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March 12-15, 2019, Freie Universität Berlin, Germany

Creativity is one of the key concepts, yet among the most slippery ones of present-day Western societies. Today, the call for creativity spans far beyond typically “creative” fields and industries towards becoming a universal social norm. Creative processes, however, are fundamentally surrounded by uncertainty. It is difficult to know ex-ante what will become a creative idea and, due to its destructive force, it is also highly contested. This inherent uncertainty associated with creativity thus spills over to other social spheres, too.
The DFG-funded Research Unit “Organized Creativity” is studying creative processes in music and pharmaceuticals – as representatives for creativity in the arts and in the sciences. The goal of the unit is to understand in greater depth those practices of inducing and coping with uncertainty which are employed by various actors involved in creative processes.

Target Group
The Spring School provides space for exchange between advanced doctoral students, early postdocs and several senior scholars that do research on creativity either in the context of innovation research or in the fields of business and management studies, economic geography, psychology or sociology. Combining lectures from renowned scholars (Prof. Dr. Dr. Karin Knorr Cetina, Prof. David Stark, Ph.D., Prof. Dr. Gernot Grabher, Prof. Dr. Elke Schüßler, Prof. Dr. Jörg Sydow) with the presentation, discussion and development of individual papers, this call invites advanced doctoral students and early postdocs from all disciplines concerned with creativity and uncertainty to join our discussion in Berlin. The working language will be English. Read the rest of this entry »

The second version of Amazon’s relatively successful ebook-reader “Kindle” comes with a new feature, the so-called “text-to-speech function”: it enables ebooks to be read aloud. So, while you are cooking or driving to work this feature allows you to continue “reading” a book. Computers have had this feature for a long time (e.g. to read aloud PDF documents) but the Kindle with its specialization on ebooks is the first to bring it to the world of mobile devices. Or better, it could be the first.  Soon after the president of the US Authors Guild, Roy Blount, had publicly critized the feature in a New York Times piece titled “The Kindle Swindle” as a potential threat to audio books, Amazon gave in and agreed to disable text-to-speech on a title-by-title basis at the rightsholder’s request (see Slashdot). In his blog, Creative Commons founder Lawrence Lessig describes this as “caving into bullies“, emphasizes that Amazon did not violate any exclusive copyrights with this feature and bemoans that “users and innovators have less freedom“. Read the rest of this entry »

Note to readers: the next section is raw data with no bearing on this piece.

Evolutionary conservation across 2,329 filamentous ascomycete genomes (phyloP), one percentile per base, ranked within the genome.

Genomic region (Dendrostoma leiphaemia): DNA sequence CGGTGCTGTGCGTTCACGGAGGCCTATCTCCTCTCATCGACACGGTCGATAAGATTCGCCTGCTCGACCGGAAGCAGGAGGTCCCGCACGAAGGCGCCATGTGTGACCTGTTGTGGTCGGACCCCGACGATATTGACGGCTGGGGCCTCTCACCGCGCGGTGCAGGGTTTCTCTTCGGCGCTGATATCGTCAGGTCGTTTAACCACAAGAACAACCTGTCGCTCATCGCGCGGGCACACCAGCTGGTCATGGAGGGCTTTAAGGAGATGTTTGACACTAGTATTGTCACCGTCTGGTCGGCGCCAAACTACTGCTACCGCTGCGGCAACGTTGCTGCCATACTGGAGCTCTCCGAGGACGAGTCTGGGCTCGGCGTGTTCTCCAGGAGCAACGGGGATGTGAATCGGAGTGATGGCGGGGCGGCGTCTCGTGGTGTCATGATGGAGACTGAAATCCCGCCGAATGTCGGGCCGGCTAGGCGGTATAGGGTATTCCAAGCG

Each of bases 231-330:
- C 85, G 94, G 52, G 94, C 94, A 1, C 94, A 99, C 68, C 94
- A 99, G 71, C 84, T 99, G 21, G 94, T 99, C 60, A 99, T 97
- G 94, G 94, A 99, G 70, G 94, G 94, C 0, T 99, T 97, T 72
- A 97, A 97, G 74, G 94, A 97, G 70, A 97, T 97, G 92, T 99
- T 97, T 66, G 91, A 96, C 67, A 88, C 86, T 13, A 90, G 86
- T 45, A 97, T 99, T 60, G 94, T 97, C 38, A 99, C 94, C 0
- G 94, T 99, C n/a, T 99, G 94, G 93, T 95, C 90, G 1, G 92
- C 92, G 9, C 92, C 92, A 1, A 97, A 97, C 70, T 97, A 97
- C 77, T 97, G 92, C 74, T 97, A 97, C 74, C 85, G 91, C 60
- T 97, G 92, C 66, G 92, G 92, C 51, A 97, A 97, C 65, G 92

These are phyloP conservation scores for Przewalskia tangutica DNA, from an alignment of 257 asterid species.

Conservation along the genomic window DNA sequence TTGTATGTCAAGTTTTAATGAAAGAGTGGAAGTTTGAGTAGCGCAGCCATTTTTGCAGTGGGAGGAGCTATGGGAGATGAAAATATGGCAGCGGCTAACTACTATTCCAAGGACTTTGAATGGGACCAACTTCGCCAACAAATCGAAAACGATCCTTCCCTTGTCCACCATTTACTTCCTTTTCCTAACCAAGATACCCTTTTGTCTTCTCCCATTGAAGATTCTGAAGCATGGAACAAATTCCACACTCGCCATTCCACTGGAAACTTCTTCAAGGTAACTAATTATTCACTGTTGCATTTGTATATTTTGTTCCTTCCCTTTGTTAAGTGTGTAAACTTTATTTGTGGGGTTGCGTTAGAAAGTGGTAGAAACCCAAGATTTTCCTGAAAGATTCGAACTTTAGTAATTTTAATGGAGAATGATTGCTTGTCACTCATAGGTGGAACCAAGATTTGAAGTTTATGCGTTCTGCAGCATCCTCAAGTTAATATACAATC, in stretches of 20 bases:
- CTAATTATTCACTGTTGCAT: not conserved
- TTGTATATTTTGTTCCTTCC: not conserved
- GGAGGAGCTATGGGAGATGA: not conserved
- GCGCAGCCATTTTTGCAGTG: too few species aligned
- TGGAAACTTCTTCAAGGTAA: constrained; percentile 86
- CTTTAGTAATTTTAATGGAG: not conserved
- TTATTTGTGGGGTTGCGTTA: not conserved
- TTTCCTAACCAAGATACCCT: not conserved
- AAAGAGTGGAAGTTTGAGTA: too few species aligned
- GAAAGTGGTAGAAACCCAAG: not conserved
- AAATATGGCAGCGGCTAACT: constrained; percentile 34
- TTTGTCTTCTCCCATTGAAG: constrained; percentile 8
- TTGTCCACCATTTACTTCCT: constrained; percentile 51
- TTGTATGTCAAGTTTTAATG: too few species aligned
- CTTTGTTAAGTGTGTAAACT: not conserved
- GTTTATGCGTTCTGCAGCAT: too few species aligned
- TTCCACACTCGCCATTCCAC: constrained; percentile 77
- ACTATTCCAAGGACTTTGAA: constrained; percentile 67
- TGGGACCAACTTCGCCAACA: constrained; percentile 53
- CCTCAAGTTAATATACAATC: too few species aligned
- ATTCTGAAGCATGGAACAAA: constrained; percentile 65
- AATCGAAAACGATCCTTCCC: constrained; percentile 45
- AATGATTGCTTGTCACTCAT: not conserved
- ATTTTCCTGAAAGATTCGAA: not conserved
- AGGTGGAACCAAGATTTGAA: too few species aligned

The Book

Governance across borders: transnational fields and transversal themes. Leonhard Dobusch, Philip Mader and Sigrid Quack (eds.), 2013, epubli publishers.
November 2018
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All texts on governance across borders are licensed under a Creative Commons Attribution-Share Alike 3.0 Germany License.